PositiveThe Seattle Times\"...the writing is spare and straightforward, with few descriptions and hardly any room for introspection. There is intensity in Vlautin’s narration, and also beauty and power ... Parts of the road trip strain credulity. Charley has frequent brushes with the law, but each time manages to escape and arrive safely in the next town ... Despite these flaws, we find ourselves sympathetic toward Charley and quietly root for him to succeed. Many of the supporting players, such as Del, also make a vivid impression. But Vlautin’s major accomplishment lies in posing a damning question: How could we, as a society, have allowed this to happen?\
PositiveThe Seattle TimesTogether with Rora, a fellow Bosnian and photographer, Brik sets out on a trip to Eastern Europe in search of Lazarus\' past. They begin with the town in Russia where Lazarus was born and journey on, tracing the history of this pogrom victim and political refugee, interviewing people, but often simply imagining the past ... In his second novel, The Lazarus Project, MacArthur \'genius grant\' winner Aleksandar Hemon (Nowhere Man) has undertaken the challenge of interweaving two narratives, one factual, another fictional. With the Lazarus story line, which is believed to closely follow actual historical events, he\'s done a convincing job ... On the other hand, the fictional Brik story line tends to meander, crammed with idle conversations, odd encounters and digressions into hazy memories of the past. Hemon, however, delivers a startling finish with a poignant twist ...he never writes a boring sentence.
RaveThe Seattle TimesOnce again, Roy demonstrates her mastery of exquisite prose, visionary intelligence and a bent for epic storytelling ... Political tensions are ever present in this book...Yet there are tender moments, luminous in their transcendence, to lift the reader’s mood. Some of the best include those that Tilo and Musa spend together. These artfully drawn portraits of intimacy also perhaps best convey the dominant message of the book.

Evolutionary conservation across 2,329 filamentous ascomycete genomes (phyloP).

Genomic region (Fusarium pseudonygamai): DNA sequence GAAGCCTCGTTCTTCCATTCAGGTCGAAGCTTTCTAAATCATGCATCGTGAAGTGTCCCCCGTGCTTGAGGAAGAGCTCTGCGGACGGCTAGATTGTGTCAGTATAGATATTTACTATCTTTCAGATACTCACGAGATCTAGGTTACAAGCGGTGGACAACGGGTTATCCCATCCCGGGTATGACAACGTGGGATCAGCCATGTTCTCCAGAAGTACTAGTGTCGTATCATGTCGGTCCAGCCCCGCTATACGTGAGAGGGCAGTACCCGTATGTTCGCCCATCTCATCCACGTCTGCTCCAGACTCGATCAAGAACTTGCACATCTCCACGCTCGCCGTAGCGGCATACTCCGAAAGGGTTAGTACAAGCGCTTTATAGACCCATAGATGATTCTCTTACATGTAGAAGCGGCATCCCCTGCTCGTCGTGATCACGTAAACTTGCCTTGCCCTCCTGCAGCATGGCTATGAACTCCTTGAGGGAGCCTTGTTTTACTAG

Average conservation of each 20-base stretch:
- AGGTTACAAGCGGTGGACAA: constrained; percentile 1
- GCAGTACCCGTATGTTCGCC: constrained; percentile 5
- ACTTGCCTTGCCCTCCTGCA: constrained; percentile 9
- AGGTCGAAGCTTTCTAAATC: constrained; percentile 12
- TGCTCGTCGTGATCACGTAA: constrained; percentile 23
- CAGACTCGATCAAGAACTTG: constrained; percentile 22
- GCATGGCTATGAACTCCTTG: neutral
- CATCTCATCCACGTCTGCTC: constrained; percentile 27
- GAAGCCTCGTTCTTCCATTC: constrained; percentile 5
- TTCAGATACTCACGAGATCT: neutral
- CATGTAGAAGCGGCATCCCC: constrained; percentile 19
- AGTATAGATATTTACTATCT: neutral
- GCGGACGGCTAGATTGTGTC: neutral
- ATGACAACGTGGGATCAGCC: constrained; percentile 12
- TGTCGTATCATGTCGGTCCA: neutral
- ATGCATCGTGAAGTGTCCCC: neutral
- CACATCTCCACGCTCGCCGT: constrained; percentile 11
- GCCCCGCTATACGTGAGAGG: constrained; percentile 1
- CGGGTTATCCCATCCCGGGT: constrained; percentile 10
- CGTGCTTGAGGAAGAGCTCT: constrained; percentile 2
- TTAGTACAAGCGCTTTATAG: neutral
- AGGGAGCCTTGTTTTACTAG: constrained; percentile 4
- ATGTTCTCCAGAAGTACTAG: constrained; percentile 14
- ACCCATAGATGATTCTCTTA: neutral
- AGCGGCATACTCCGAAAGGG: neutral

MixedThe Seattle Times\"Alameddine forgoes the use of chronology and plotting in favor of constructing a character study of a brilliant but tormented soul ... The novel has a choppy, disturbing quality, which is perhaps a technique to immerse the reader into Jacob’s mental landscape. It is not an easy read. In the end, what propels one to keep turning the pages is Jacob’s indomitable spirit in dealing with whatever comes his way.\
PositiveThe Seattle TimesIn this exhaustively researched and abundantly illustrated book, Sante draws references from art, film, history, literature and the French language. He peppers his pages with wit, empathy and a sense of inclusiveness. Through his writing, Paris becomes a metaphor for those historic cities of the world that have forsaken their past way of life in pursuit of modernity.